Guest Blog Post by Author Ben Starling
I would like to introduce my guest for this month's blog, Author Ben Starling. Like many of my author guests, I met Ben through social media. Ben has published a novella Something in the Air and his debut novel, Something in the Water. I have read his novel and found it to be an enjoyable read and you can read my review on Amazon or Goodreads.
When Ben Met Sally
I meant to write a post entitled Writing Spaces I Have Loved and Roamed. But as I wrote things changed. Today, I got led off in a new direction.
The thing is, I have many writing spaces: one is at my desk, and all the others are in the shining places I find as I walk out the twists and turns in my next plot. I pass canals and dogs, flower-bowered London paths, red buses and street markets. One day a few years ago, with the inevitability of a midday caffeine low, my steps led me to a beloved coffee shop.
And inside, I met Sally.
Sally is a four foot ten inch octogenarian who moves with the speed of sunlight. She’s also a feminist pioneer who moved to Hong Kong in the sixties to pursue a career, and seemed to leave no industry unexplored. Sally has worked as a hotelier in Hong Kong, opened cafes in Sudan, and was executive assistant to a Greek shipping billionaire in London. Rumor has it she may even have been a spy.
When I meet Sally at our coffee shop, she is always mid-way between events with friends: dashing in for a quick cappuccino after brunch, before bolting off to afternoon tea with her latest septuagenarian paramour. And for a moment, in our coffee shop, I get her full attention.
Sally is a storyteller extraordinaire. She’s got the content nailed down, but the way she brings her adventures to life is what keeps me rapt. She sinks into the comfy upholstered chair by the window each time we meet, and snaps open her handbag
On the low oak table between us, she lays out paper strips blaring newspaper headlines and tales of acquaintances past, sepia-edged photos, cards from fabulous memorials she’s recently attended, a bit of bright material, a keepsake. And then she begins to speak.
If you saw Rose begin her tale in the movie Titanic, then you’ll know how I feel when Sally begins.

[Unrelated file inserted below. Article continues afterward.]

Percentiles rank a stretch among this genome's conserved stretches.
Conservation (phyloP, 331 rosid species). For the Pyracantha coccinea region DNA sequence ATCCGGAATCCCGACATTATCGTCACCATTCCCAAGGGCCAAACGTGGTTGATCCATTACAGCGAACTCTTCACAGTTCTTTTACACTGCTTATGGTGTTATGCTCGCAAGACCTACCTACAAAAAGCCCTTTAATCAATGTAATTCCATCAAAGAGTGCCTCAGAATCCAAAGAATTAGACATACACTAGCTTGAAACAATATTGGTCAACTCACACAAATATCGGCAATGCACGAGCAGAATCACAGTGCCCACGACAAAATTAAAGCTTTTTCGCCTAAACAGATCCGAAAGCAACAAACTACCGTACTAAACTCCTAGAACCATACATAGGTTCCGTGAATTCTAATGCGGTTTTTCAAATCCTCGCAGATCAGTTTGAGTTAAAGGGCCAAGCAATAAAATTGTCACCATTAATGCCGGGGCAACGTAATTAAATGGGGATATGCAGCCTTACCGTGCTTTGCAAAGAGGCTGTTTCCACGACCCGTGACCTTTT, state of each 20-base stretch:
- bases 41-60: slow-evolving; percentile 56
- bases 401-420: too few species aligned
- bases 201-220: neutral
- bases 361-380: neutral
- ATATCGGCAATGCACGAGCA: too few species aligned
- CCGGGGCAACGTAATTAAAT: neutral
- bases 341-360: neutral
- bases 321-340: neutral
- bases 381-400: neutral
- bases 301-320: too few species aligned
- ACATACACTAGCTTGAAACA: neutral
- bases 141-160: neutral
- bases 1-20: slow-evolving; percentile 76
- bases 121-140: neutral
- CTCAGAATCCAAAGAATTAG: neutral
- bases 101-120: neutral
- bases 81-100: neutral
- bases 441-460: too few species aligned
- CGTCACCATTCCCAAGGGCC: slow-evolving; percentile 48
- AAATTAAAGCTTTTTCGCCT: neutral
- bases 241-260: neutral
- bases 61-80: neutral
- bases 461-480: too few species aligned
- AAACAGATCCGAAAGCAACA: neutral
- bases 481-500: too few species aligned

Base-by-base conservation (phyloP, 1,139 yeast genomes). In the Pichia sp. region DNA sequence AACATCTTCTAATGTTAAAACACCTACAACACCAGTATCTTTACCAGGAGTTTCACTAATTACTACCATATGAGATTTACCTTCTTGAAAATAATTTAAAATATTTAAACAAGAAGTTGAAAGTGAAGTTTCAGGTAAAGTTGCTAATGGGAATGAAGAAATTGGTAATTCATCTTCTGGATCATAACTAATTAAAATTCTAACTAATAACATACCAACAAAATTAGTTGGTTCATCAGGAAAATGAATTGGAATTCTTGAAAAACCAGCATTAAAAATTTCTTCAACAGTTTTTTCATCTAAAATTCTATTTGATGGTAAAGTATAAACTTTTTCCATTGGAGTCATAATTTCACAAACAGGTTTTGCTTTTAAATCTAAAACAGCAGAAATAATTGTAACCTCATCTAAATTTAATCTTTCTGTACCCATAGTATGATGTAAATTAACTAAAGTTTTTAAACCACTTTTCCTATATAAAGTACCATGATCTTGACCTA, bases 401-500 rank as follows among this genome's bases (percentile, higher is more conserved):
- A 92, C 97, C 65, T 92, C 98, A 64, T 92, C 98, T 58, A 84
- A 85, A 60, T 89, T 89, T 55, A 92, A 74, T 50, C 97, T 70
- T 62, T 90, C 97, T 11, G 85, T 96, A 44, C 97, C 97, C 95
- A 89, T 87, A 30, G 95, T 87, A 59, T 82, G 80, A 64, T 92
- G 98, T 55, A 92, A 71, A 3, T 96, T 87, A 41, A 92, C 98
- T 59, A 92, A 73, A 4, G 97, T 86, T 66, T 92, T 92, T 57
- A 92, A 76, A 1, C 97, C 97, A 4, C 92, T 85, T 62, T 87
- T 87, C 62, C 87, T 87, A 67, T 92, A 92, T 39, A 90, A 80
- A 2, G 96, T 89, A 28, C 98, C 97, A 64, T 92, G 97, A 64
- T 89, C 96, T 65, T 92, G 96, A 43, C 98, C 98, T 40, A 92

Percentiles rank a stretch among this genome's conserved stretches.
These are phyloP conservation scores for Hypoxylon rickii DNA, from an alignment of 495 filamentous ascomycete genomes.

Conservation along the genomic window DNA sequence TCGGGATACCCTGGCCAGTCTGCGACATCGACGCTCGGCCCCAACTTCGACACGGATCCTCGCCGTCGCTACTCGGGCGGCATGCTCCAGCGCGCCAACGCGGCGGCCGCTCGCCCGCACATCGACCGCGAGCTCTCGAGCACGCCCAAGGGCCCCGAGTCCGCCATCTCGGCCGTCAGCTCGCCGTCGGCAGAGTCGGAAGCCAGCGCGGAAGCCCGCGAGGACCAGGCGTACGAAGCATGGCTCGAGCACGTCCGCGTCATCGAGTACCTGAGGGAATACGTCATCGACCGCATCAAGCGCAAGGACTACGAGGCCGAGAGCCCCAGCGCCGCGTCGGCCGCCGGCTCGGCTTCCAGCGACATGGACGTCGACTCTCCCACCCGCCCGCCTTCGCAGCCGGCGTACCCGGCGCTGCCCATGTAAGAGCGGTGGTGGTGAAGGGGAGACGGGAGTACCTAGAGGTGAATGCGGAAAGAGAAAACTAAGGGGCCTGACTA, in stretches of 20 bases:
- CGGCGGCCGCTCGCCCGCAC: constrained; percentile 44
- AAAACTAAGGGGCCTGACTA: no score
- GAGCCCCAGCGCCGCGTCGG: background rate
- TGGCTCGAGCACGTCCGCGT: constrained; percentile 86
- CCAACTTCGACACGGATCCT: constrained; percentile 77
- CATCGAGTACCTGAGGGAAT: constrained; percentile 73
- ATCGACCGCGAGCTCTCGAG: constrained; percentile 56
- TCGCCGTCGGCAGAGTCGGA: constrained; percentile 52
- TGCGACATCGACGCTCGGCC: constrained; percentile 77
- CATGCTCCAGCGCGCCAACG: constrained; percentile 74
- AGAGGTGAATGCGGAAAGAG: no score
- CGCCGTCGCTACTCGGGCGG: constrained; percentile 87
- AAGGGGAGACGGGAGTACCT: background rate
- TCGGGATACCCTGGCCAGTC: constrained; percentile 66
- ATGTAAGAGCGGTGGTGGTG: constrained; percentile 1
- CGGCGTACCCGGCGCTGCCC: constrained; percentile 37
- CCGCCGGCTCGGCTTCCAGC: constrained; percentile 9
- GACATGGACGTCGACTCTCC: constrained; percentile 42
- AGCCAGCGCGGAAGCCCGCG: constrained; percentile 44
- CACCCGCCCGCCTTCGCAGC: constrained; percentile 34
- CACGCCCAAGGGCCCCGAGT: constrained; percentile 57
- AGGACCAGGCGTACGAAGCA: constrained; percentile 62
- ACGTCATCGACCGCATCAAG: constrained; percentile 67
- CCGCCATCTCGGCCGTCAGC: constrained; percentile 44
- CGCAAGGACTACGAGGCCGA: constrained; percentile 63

When her story of the day is done, Sally knocks back the last of her coffee, levitates like dandelion fluff on an updraft, and powers off to her next appointment.
I rise more slowly, like a scuba diver changing worlds, and then continue on my way.
My stories are nothing like Sally’s: they are set in different times, different places and deal with very different genres and themes. But when I get home to my writing desk, I find my plot snarls have unfurled and everything just flows, the way it should have in the first place.
I look out my office window, over the slate roofs of London, and know that I have learned more than just history from my friend. I have learned about oral narrative and structure: I have learned about bringing a story to life.
Because my friend Sally is a Grand Master in the art of telling a tale.
Ben Starling is passionate about gender equality, marine conservation and boxing, all central themes in his work. His interest in marine life has taken him across three continents over the past three decades. He boxed competitively until recently and continues to coach. Ben graduated from Oxford University with a Master of Arts and a Master of Philosophy.
www.ben-starling.com [if !supportLineBreakNewLine]
Something in the Water, by Ben Starling,
is available now at Amazon.
You can read the first chapter here.
Thank you, Ben for this great post!
You can find Ben Starling at the following links: